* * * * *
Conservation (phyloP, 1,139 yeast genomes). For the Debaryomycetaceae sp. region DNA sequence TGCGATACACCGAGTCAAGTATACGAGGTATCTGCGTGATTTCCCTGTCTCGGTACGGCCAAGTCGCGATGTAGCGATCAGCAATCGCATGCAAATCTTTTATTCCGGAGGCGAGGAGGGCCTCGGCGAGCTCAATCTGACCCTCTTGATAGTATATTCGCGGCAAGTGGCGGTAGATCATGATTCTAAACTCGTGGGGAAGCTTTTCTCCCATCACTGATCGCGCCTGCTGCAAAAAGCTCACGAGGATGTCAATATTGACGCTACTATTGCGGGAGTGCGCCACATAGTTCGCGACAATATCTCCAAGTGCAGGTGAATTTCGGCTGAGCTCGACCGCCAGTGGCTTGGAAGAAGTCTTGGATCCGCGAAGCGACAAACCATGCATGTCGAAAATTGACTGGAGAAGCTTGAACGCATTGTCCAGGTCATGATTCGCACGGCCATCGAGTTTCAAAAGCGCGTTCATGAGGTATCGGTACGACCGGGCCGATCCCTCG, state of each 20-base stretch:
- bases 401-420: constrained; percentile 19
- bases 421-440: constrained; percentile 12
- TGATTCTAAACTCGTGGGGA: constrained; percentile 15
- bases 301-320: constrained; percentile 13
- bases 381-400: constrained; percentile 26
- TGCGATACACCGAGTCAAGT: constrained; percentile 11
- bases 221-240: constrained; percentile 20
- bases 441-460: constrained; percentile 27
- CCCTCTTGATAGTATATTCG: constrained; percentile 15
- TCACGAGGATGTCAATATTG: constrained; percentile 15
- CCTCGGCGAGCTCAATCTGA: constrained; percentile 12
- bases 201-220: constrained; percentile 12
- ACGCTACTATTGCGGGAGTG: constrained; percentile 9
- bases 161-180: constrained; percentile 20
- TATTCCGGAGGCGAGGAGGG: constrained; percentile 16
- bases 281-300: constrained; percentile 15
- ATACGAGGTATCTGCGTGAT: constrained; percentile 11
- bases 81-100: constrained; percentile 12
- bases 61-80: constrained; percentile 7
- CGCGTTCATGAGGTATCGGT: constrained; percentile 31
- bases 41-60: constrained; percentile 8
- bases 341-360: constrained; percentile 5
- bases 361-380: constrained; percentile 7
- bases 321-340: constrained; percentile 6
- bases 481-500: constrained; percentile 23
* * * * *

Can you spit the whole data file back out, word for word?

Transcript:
Conservation (phyloP, 1,139 yeast genomes). For the Debaryomycetaceae sp. region DNA sequence TGCGATACACCGAGTCAAGTATACGAGGTATCTGCGTGATTTCCCTGTCTCGGTACGGCCAAGTCGCGATGTAGCGATCAGCAATCGCATGCAAATCTTTTATTCCGGAGGCGAGGAGGGCCTCGGCGAGCTCAATCTGACCCTCTTGATAGTATATTCGCGGCAAGTGGCGGTAGATCATGATTCTAAACTCGTGGGGAAGCTTTTCTCCCATCACTGATCGCGCCTGCTGCAAAAAGCTCACGAGGATGTCAATATTGACGCTACTATTGCGGGAGTGCGCCACATAGTTCGCGACAATATCTCCAAGTGCAGGTGAATTTCGGCTGAGCTCGACCGCCAGTGGCTTGGAAGAAGTCTTGGATCCGCGAAGCGACAAACCATGCATGTCGAAAATTGACTGGAGAAGCTTGAACGCATTGTCCAGGTCATGATTCGCACGGCCATCGAGTTTCAAAAGCGCGTTCATGAGGTATCGGTACGACCGGGCCGATCCCTCG, state of each 20-base stretch:
- bases 401-420: constrained; percentile 19
- bases 421-440: constrained; percentile 12
- TGATTCTAAACTCGTGGGGA: constrained; percentile 15
- bases 301-320: constrained; percentile 13
- bases 381-400: constrained; percentile 26
- TGCGATACACCGAGTCAAGT: constrained; percentile 11
- bases 221-240: constrained; percentile 20
- bases 441-460: constrained; percentile 27
- CCCTCTTGATAGTATATTCG: constrained; percentile 15
- TCACGAGGATGTCAATATTG: constrained; percentile 15
- CCTCGGCGAGCTCAATCTGA: constrained; percentile 12
- bases 201-220: constrained; percentile 12
- ACGCTACTATTGCGGGAGTG: constrained; percentile 9
- bases 161-180: constrained; percentile 20
- TATTCCGGAGGCGAGGAGGG: constrained; percentile 16
- bases 281-300: constrained; percentile 15
- ATACGAGGTATCTGCGTGAT: constrained; percentile 11
- bases 81-100: constrained; percentile 12
- bases 61-80: constrained; percentile 7
- CGCGTTCATGAGGTATCGGT: constrained; percentile 31
- bases 41-60: constrained; percentile 8
- bases 341-360: constrained; percentile 5
- bases 361-380: constrained; percentile 7
- bases 321-340: constrained; percentile 6
- bases 481-500: constrained; percentile 23